The annual celebration of Easter keeps before us the reality that Christian faith is, first and foremost, a personal relationship with the Risen Christ.  Unless this relationship is growing, our faith is weakening. This is true, regardless of how strong our intellectual conviction about Christian beliefs and teachings may be.

The basic cause of decline in religious practice
Over the past half century, the Church has been pondering why the Church is growing rapidly in some parts of the world, and declining in others. Between 1981 and 2001, for example, the overall growth in the Church was a staggering 38%, despite religious practice within the western affluent world plummeting.

One ancient truth has become more apparent than ever. This is that the ultimate cause of a person’s declining religious practice is a declining personal relationship with their Risen Lord.  The Church’s pastoral response to the needs of those who have given up the practise of the faith is the Gospel proclaiming strategy Pope John Paul II has named “New Evangelisation.” 1 It returns to the ways Jesus himself, and the Apostles, taught the Gospel.

Theologians and others speak a lot about the theology of New Evangelisation. It has almost become a “buzz phrase”. What is forgotten all too often is that New Evangelisation is first and foremost a strategy, an “action plan”. Its basic goal is to spark and to support a new openness to the Holy Spirit in two particular groups of baptised Christians, remembering that the Holy Spirit has been dwelling within them since Baptism.

Broadly speaking, the first group consists of those who have given up, lost interest in or rejected the faith. The second is those whose faith is endangered in the modern world because it is disproportionately devotional, or their faith formation and interest have developed little since they were young (even though they might be highly educated in other areas).2 A foundation for New Evangelisation is that it is the Spirit who will lead these people to a renewed or deepened faith, provided they are responsive.

New Evangelisation should be acted upon, therefore, not just talked about. Easter reminds us of the first task of a New Evangelisation “action plan”, which is to proclaim the Easter message and to invite an initial conversion to the Risen Lord, through precise teaching steps. This task seeks to address the foundational problem identified above in baptised people who no longer practice the religion Jesus gave us, or whose faith is endangered in the world of today.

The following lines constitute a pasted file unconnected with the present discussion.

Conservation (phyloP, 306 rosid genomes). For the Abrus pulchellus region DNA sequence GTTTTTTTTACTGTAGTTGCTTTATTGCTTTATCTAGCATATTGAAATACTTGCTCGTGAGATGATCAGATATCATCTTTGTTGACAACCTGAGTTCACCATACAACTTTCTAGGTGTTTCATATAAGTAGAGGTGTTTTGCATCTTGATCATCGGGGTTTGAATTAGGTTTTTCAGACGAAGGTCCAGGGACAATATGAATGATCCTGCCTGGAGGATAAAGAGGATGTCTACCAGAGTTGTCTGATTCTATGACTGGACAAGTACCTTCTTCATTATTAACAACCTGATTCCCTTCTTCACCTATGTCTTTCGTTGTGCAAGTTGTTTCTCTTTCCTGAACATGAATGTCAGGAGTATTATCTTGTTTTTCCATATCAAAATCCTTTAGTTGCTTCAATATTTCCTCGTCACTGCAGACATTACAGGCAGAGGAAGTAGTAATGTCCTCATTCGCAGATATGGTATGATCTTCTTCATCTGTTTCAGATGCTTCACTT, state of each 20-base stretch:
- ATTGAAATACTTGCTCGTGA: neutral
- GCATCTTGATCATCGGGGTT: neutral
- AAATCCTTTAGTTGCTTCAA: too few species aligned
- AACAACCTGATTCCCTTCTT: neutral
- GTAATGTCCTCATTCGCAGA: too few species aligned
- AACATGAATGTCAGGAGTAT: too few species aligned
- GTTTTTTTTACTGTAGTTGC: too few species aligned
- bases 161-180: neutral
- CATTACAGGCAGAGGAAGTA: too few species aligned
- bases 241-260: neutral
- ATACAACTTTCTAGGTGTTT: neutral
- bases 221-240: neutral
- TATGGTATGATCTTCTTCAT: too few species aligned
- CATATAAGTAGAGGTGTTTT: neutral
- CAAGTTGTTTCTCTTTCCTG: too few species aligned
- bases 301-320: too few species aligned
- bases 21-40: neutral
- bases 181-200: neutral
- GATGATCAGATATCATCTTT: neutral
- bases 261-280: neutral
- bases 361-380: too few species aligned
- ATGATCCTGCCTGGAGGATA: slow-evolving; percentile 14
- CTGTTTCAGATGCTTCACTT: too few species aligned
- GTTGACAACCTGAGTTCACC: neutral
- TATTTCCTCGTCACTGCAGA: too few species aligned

Let us all heed again the call of Pope John Paul II to become ‘new evangelisers’.  Let us begin taking these steps, if we are not already doing so, with loved ones, friends and others we know who have given up the practice of the faith.  Incidentally, they are also the first evangelisation tasks for children, teenagers and young adults.

The Basic Easter Message
The message of Easter is that Jesus Christ is Risen from the dead, and that he offers to share the power of his Resurrection from the dead with all who are willing to accept this power into their lives. The first task of New Evangelisation involves two simple, yet profound steps. Together, these are called the “Primary (Missionary or First) Proclamation”.

My concern in this Easter Message is to encourage the application of these steps within family and friendship settings, for these settings are vital to a New Evangelisation strategy.  Hopefully the examples will be helpful also to priests, catechists and teachers as they think about their ministries from a New Evangelisation perspective.

First step: Stir their interest in the Gospel
The Resurrection is the greatest demonstration of the divine power Jesus proclaimed as ‘the Kingdom of God’. Personal experiences of the power of the Kingdom are personal experiences of the Salvation Christ proclaimed, “the central point of his Good News.” 3 The Easter Vigil liturgy reminds us that this new and definitive divine intervention into human history is greater even than the creation of the universe.4

The first step of the first New Evangelisation task is to stir interest in the Gospel.  This is done by relating to those needing New Evangelisation what the power of the Kingdom of God, or Christian Salvation, offers them for the significant questions and issues of their lives.  They may reveal these questions and issues as they share their lives, hopes, questions and concerns with us in discussions and personal conversations.

They may be a confused teenager who has no idea what to do with their future life, or a relative whose marriage is in crisis. They may be the grieving parent of a child who died of cot death, or a farmer worrying about losing the farm. They can be someone facing serious illness, worrying about questions of identity, the after life or the purpose of life, or anguishing over finances, employment or the many other problems daily life can bring.

They may be major life crises, or worries about ordinary daily life situations and challenges. There may be deep hurts caused by childhood abuse or relationship breakdown; deep guilt over an abortion; a frustrated desire for genuine inner peace, freedom or happiness revealed perhaps in drug addiction; or struggles with chastity. The possibilities are numberless, and vary with age, vocation, social and economic situation and many other factors. No one is ever completely free of some worry or yearning.